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Basso blames Etna crash for disappointing end to Tour de France

By:
Cycling News
Published:
July 22, 2011, 19:04 BST,
Updated:
July 22, 2011, 20:17 BST
Edition:
Second Edition Cycling News, Friday, July 22, 2011
Race:
Tour de France, Stage 19
Ivan Basso (Liquigas) was on the back foot all day

Ivan Basso (Liquigas) was on the back foot all day

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Italian fades in the Alps

Ivan Basso (Liquigas-Cannondale) slipped to 8th overall in the Tour de France on l’Alpe d’Huez, and immediately after crossing the line, the Italian cited his May training crash as a contributing factor to his disappointing third week.

Basso crashed while training on Mount Etna in late May, suffering facial injuries and struggled in the build-up to the Tour but emerged unscathed from its hectic opening week. After appearing to be among the strongest of the overall contenders in the Pyrenees, however, Basso faded in the Alps, where he had expected to come to the fore on its long ascents.

“It didn’t pan out the way I expected in the second part of this Tour,” Basso said after stage 19. “In the end, losing out on ten days of work in May, which is a crucial month for preparation, made itself felt in the third week and on the third consecutive day in the mountains.”

Basso spent much of the short stage to l’Alpe d’Huez attempting to chase back on to the group of overall contenders after Alberto Contador’s (Saxo Bank-Sungard) early raid on the Col du Télégraphe put him in difficulty. Although Basso made the juncture on the descent of the Galibier, he was dropped again on the early slopes of l’Alpe d’Huez.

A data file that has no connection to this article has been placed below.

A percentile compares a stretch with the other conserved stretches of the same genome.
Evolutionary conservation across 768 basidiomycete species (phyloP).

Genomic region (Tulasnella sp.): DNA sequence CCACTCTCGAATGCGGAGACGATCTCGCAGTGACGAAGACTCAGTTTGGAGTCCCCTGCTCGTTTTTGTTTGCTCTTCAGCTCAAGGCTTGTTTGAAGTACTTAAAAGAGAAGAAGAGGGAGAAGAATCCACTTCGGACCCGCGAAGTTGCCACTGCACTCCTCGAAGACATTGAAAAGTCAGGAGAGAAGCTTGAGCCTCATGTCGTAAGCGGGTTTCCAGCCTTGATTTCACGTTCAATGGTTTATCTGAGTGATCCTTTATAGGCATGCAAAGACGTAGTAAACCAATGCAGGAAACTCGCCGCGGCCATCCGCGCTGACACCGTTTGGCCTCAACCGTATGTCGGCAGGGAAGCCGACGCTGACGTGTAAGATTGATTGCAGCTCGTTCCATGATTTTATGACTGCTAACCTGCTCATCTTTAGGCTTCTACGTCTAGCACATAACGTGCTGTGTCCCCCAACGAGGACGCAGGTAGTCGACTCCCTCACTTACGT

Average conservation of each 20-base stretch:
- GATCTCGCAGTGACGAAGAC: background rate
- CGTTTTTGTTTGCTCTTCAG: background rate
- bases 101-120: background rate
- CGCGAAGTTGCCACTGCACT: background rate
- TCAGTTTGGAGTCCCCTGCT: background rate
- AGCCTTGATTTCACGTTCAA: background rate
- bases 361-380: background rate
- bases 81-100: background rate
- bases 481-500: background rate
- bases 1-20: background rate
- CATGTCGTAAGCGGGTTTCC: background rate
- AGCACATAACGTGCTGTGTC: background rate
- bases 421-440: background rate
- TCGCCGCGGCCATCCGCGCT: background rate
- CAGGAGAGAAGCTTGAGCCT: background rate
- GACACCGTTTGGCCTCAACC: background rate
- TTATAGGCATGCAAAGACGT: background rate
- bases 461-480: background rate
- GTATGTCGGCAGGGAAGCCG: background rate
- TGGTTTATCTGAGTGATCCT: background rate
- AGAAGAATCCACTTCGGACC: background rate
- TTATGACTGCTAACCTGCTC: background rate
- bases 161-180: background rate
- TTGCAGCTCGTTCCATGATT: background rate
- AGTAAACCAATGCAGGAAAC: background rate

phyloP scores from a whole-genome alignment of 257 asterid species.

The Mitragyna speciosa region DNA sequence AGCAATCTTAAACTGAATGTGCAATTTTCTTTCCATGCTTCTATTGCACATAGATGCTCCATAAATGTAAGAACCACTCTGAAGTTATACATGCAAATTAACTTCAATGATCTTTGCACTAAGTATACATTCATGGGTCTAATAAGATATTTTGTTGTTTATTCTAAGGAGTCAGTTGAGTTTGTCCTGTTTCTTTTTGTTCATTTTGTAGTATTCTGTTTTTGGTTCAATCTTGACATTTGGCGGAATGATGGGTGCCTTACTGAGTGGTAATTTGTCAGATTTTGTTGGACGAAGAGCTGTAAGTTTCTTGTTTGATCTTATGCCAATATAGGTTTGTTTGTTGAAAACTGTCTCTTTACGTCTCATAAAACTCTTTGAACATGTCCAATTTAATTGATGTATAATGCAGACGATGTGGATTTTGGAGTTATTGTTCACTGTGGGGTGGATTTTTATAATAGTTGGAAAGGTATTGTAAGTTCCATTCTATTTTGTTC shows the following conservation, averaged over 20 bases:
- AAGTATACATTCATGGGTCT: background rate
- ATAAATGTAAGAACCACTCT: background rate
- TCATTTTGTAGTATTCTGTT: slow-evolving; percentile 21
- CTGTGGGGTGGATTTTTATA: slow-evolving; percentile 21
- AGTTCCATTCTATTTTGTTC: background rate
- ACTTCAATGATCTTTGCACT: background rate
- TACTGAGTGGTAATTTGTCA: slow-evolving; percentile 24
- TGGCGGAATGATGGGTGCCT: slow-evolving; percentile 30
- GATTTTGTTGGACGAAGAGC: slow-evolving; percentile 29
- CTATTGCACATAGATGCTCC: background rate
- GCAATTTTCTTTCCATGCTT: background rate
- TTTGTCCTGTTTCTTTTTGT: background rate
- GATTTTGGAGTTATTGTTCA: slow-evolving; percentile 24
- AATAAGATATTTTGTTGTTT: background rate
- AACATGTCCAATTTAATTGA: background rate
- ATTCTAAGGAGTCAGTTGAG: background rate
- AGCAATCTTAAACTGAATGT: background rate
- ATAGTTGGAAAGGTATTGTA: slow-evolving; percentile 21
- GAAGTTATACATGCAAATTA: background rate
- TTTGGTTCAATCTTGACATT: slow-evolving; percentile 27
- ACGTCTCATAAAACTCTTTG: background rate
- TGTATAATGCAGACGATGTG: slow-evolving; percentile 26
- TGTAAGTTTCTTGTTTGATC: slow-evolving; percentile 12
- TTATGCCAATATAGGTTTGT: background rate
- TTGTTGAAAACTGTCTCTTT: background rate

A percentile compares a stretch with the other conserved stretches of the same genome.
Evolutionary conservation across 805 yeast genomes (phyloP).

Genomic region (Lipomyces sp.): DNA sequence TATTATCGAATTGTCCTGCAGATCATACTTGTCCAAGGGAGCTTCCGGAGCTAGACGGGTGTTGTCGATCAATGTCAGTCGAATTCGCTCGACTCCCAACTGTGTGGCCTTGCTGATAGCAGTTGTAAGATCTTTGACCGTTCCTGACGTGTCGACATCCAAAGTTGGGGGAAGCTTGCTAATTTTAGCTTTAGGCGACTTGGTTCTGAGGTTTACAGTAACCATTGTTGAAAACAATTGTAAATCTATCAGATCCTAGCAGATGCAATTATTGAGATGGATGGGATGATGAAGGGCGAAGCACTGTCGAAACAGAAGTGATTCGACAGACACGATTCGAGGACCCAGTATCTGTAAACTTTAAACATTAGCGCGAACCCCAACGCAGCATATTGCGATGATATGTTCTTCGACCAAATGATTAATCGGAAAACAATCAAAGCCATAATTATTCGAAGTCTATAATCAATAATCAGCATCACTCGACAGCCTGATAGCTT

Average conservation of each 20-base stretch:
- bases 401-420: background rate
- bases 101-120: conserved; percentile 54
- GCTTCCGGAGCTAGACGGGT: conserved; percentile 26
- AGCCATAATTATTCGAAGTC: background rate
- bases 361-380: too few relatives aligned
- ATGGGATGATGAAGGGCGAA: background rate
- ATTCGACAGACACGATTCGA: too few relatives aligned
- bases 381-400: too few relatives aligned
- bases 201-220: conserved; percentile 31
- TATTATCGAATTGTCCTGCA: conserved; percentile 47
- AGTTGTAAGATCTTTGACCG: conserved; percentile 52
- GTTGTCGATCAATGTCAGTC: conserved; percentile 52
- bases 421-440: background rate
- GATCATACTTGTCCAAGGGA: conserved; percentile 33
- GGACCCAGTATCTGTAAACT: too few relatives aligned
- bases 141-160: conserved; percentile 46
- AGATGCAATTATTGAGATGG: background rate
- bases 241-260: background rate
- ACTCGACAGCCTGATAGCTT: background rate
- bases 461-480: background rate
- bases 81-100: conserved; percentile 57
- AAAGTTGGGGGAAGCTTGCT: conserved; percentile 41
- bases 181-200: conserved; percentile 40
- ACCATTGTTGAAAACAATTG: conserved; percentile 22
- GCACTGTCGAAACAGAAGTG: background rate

“Today was a very hard day for me,” Basso admitted after crossing the line in 15th place, 2:06 down on stage winner Pierre Rolland (Europcar).

“I tried to defend myself as well as I could. Now there’s just the time trial. Obviously it was one of the most difficult days for me, but at least I was able to fight right until the end.”

In spite of his disappointment, Basso at least able to enjoy the scene on the twenty-one hairpins of l’Alpe d’Huez.

“It’s like a vertical stadium, it’s a legendary mountain,” Basso said. “I’ve been here a few times with the Tour, and I think that it’s certainly a very beautiful day for all the riders who finish here, from the first to the last.”

 

 

 

 

 

 

 

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